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Does Anyone Know How to Build/True Campy Wheels?

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Does Anyone Know How to Build/True Campy Wheels?

Old 05-08-21, 08:21 PM
  #1  
tNuvolari
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Does Anyone Know How to Build/True Campy Wheels?

So I have a set of Campy Proton wheels and I'm basically trying to learn how to true the rear wheel and, yeah, it's going about as well and you'd expect....I've read a bunch of stuff but nothing ever seems to work in real life compared to what I've read.

So, the basics here:

Campy Proton rear wheel. Asymmetric and a pain in the ass. Drive side spokes are 1.8 round and non drive are 1.5. I've read that the proper spoke tension of the drive side is 130-150 kgf which seems high but that's what I've found. Not a G3 lacing but radial on the non drive side and cross 2 on the drive side.

Anyway, the main problem I'm having is with the dish. No matter what I do, I can't really get it to change. I've completely loosened the spokes and started from scratch but the dish never changes even when cranking the tension from one side to the other. I assume this wheel, although "asymmetric," is still centered with regard to the dish and hub.

I can't even tell which side should be tighter to move the dish one way as it barely moves no matter what and obviously it's a good deal uncentered.

Any ideas or help appreciated.




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Old 05-08-21, 09:28 PM
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oldbobcat
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Are you saying that no matter how hard you tighten the spokes on one side and loosen the spokes on the other, the dish remains untouched?
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Old 05-08-21, 10:06 PM
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tNuvolari
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Originally Posted by oldbobcat View Post
Are you saying that no matter how hard you tighten the spokes on one side and loosen the spokes on the other, the dish remains untouched?
Well, within reason. I mean I haven't gone crazy with tightening as I'm trying to stay within the appropriate spoke tension. But whether the spokes are basically untensioned compared to one side at 75% compared to both sides at about 90% compared to one side at 100% to the other side at 100%, there is barely any difference. And I can't even tell which side to tighten to move the hub one way. From what I've observed, it seems you tighten the opposite side from the direction you want the hub to move but I'm not even sure of that because the movement is barely noticeable.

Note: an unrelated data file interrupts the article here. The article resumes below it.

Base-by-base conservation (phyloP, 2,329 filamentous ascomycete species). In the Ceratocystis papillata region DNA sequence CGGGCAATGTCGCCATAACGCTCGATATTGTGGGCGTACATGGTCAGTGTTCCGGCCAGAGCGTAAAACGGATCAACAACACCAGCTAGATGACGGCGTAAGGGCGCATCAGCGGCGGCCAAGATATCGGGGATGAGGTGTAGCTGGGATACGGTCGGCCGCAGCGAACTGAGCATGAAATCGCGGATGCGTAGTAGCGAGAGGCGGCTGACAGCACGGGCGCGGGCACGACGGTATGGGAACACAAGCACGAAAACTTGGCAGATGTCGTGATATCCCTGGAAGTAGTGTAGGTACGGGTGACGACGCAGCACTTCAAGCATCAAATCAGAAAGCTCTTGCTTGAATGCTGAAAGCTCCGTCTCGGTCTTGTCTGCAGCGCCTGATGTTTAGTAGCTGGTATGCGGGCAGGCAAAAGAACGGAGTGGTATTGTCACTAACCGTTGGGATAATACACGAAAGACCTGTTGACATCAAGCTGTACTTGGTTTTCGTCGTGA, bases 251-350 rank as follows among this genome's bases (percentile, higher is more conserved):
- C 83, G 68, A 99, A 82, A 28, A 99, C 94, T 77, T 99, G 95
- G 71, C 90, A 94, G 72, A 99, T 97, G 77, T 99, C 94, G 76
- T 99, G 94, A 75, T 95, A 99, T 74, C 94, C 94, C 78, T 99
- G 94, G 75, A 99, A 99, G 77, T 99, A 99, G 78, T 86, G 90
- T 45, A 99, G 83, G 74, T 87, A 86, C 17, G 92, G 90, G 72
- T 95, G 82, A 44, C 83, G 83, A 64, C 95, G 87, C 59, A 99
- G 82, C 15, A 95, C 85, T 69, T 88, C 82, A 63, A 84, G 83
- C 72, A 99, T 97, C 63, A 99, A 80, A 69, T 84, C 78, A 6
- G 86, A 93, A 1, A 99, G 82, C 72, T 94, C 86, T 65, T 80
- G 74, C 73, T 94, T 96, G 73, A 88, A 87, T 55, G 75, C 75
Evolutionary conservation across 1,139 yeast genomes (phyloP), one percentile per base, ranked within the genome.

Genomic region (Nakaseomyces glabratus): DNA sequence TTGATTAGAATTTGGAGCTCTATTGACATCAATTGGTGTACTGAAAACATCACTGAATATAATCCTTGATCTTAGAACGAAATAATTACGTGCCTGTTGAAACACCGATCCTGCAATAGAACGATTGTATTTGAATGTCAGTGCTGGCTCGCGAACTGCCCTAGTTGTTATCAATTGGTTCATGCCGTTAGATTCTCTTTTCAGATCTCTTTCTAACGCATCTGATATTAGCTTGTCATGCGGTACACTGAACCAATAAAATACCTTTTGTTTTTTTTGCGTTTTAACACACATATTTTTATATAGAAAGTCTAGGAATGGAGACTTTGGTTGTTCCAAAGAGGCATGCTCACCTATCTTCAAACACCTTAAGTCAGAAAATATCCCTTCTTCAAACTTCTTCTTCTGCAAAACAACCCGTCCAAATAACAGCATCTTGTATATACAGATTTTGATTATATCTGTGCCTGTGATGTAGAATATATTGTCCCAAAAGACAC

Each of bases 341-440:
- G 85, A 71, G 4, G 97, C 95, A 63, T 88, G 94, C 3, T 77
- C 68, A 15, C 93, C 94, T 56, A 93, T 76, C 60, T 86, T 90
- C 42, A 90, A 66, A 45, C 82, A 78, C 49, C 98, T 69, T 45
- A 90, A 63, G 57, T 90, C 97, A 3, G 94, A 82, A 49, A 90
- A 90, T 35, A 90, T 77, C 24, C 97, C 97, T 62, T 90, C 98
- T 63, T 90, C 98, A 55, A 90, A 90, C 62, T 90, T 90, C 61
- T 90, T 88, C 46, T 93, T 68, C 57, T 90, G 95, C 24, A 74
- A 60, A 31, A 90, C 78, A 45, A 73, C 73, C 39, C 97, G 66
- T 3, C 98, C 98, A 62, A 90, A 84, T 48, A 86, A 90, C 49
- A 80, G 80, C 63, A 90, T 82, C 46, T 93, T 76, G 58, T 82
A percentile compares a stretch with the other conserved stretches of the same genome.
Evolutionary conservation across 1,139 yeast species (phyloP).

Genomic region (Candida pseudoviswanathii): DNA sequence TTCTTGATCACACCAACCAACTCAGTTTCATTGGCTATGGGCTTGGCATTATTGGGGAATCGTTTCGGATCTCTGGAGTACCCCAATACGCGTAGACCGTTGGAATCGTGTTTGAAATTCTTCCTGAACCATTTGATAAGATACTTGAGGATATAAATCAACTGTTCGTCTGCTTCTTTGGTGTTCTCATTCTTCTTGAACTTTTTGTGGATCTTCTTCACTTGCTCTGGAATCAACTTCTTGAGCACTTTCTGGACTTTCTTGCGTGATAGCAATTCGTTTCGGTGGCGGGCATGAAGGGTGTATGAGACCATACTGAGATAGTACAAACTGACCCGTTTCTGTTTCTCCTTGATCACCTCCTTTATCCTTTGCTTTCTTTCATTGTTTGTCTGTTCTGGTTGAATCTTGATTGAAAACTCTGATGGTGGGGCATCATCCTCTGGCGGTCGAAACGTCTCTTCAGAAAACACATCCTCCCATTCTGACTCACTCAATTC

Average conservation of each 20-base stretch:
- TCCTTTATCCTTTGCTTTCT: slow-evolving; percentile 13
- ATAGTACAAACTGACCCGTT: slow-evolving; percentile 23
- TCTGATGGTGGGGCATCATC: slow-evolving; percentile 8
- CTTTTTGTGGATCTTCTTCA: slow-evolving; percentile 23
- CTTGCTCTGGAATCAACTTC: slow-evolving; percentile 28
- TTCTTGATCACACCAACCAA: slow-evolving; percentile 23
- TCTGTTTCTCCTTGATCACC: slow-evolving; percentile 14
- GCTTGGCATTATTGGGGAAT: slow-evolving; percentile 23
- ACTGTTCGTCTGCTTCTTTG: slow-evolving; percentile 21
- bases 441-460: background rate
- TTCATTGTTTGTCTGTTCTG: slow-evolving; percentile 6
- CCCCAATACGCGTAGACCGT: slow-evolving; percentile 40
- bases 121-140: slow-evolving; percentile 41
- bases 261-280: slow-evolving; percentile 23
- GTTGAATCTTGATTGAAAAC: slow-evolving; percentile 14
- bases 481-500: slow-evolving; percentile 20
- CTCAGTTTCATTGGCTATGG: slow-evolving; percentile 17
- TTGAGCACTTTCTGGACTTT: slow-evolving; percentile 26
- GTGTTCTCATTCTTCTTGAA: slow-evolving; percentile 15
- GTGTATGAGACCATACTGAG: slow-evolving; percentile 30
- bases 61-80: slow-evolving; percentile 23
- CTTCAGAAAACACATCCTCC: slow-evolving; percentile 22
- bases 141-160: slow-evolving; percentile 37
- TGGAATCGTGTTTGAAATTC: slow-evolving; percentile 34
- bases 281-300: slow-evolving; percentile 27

It is now around 8-10mm difference from one side to the other as far as the dish which is fairly extreme, I would think. I assume it should ideally be close to 0 or maybe 2-3mm max.
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Old 05-08-21, 10:18 PM
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oldbobcat
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Originally Posted by tNuvolari View Post
Well, within reason. I mean I haven't gone crazy with tightening as I'm trying to stay within the appropriate spoke tension. But whether the spokes are basically untensioned compared to one side at 75% compared to both sides at about 90% compared to one side at 100% to the other side at 100%, there is barely any difference. And I can't even tell which side to tighten to move the hub one way. From what I've observed, it seems you tighten the opposite side from the direction you want the hub to move but I'm not even sure of that because the movement is barely noticeable.

It is now around 8-10mm difference from one side to the other as far as the dish which is fairly extreme, I would think. I assume it should ideally be close to 0 or maybe 2-3mm max.
Then methinks you should practice on something a more prosaic than a Campagnolo Proton. The brand of wheel doesn't change the principle, but exotics are definitely more difficult to work on.

Are you even using a truing stand or a dishing tool?
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Old 05-09-21, 03:12 AM
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dabac
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Originally Posted by tNuvolari View Post
And I can't even tell which side to tighten to move the hub one way. From what I've observed, it seems you tighten the opposite side from the direction you want the hub to move but I'm not even sure of that because the movement is barely noticeable.
The way I work it is that I consider the hub stationary, and I move the rim.
The side I want the rim to move to is the side that I tension.
While I find your reference frame awkward, it seems like it amounts to the same thing.
If you want the hub to go to the left, you tighten the right side spokes.
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Old 05-09-21, 08:01 AM
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Originally Posted by tNuvolari View Post
No matter what I do, I can't really get it to change. I've completely loosened the spokes and started from scratch but the dish never changes even when cranking the tension from one side to the other.